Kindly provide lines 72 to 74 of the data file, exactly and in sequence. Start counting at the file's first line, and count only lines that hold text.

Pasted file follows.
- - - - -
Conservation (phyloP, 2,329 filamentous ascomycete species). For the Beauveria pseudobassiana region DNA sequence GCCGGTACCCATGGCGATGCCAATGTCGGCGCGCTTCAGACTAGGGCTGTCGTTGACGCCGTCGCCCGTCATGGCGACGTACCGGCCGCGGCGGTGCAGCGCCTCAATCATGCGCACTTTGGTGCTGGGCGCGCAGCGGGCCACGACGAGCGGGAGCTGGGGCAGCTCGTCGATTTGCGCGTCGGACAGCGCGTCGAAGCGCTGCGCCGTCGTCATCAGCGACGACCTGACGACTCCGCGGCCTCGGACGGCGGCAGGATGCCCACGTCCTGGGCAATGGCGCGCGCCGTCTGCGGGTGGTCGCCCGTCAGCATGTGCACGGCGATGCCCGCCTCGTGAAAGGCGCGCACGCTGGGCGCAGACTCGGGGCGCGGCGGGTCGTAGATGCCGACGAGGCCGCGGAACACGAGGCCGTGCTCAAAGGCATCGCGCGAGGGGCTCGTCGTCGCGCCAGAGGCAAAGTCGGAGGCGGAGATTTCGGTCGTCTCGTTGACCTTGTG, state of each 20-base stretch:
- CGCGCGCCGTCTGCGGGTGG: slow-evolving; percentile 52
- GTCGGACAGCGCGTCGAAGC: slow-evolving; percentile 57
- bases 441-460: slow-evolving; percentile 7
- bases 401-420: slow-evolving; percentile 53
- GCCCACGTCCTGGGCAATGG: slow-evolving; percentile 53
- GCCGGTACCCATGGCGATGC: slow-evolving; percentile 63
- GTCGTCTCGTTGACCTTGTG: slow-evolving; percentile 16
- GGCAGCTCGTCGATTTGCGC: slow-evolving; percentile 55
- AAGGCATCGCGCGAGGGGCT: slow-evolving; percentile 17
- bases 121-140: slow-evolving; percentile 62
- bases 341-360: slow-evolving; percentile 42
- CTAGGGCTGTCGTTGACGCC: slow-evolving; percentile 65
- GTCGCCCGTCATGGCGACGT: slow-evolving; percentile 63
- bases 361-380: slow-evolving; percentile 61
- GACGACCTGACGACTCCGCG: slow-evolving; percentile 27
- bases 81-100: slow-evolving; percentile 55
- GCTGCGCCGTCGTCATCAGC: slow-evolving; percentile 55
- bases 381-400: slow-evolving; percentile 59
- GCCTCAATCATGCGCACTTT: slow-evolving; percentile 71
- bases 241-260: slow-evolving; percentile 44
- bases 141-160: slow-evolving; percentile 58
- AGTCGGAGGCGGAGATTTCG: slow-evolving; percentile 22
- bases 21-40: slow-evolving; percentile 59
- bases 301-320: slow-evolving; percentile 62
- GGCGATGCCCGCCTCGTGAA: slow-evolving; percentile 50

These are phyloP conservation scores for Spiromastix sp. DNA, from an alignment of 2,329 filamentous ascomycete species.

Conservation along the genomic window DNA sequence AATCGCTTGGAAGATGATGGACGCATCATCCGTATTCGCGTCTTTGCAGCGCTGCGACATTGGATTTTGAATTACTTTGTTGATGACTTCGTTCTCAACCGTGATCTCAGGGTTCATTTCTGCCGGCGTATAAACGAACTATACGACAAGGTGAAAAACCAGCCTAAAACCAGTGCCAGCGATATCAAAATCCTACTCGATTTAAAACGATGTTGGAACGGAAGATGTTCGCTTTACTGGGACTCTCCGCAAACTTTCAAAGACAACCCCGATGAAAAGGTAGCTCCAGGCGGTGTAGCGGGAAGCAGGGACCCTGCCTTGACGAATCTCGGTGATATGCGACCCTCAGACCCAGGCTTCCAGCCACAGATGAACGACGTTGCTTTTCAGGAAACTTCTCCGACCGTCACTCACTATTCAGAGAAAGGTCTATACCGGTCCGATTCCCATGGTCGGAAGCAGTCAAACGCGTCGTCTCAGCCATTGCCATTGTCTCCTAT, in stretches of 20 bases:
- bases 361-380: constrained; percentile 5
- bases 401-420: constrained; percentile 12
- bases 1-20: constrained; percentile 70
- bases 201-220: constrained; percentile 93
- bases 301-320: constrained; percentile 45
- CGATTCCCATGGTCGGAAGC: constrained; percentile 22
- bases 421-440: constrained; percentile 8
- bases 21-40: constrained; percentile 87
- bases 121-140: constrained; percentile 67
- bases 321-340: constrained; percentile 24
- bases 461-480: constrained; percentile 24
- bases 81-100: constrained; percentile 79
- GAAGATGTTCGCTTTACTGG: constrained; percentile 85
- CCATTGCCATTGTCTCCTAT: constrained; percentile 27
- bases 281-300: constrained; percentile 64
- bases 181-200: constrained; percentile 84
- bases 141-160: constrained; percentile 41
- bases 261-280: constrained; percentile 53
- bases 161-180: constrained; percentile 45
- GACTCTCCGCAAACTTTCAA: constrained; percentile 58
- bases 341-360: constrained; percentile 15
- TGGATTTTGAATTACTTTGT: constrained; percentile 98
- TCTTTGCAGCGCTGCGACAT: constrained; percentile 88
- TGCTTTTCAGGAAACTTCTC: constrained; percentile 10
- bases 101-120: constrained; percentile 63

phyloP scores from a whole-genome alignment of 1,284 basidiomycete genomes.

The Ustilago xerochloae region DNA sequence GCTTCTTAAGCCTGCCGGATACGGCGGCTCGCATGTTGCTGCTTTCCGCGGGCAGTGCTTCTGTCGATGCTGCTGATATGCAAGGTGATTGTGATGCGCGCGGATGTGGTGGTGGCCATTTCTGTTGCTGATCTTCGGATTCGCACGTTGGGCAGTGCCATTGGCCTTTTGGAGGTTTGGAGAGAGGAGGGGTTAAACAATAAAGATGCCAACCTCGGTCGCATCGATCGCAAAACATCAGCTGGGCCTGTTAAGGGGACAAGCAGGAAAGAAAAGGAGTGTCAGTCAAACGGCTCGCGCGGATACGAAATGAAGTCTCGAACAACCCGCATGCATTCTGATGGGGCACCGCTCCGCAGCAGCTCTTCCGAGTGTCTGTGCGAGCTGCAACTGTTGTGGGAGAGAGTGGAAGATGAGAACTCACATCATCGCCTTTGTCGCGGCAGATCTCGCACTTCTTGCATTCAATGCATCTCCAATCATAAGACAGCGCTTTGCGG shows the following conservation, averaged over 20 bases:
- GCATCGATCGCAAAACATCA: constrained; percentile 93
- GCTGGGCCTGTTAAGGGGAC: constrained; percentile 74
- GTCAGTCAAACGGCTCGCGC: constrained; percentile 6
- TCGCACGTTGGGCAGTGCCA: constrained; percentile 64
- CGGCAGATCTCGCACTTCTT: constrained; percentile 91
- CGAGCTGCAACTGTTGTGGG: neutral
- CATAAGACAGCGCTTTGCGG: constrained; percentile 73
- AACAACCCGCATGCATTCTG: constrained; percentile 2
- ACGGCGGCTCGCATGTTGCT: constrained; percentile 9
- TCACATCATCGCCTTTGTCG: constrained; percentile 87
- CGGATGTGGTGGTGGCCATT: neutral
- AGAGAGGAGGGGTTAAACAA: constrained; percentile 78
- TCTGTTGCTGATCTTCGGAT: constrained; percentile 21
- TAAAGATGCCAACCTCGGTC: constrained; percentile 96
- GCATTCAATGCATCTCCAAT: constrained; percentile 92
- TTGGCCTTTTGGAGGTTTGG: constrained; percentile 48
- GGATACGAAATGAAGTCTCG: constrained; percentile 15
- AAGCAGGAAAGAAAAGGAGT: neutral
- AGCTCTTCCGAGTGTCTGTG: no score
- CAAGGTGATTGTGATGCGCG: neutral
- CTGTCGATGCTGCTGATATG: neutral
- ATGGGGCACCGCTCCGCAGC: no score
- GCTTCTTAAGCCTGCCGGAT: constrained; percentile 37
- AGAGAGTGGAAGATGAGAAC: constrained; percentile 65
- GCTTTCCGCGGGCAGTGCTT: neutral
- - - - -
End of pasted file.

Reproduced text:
- GGATACGAAATGAAGTCTCG: constrained; percentile 15
- AAGCAGGAAAGAAAAGGAGT: neutral
- AGCTCTTCCGAGTGTCTGTG: no score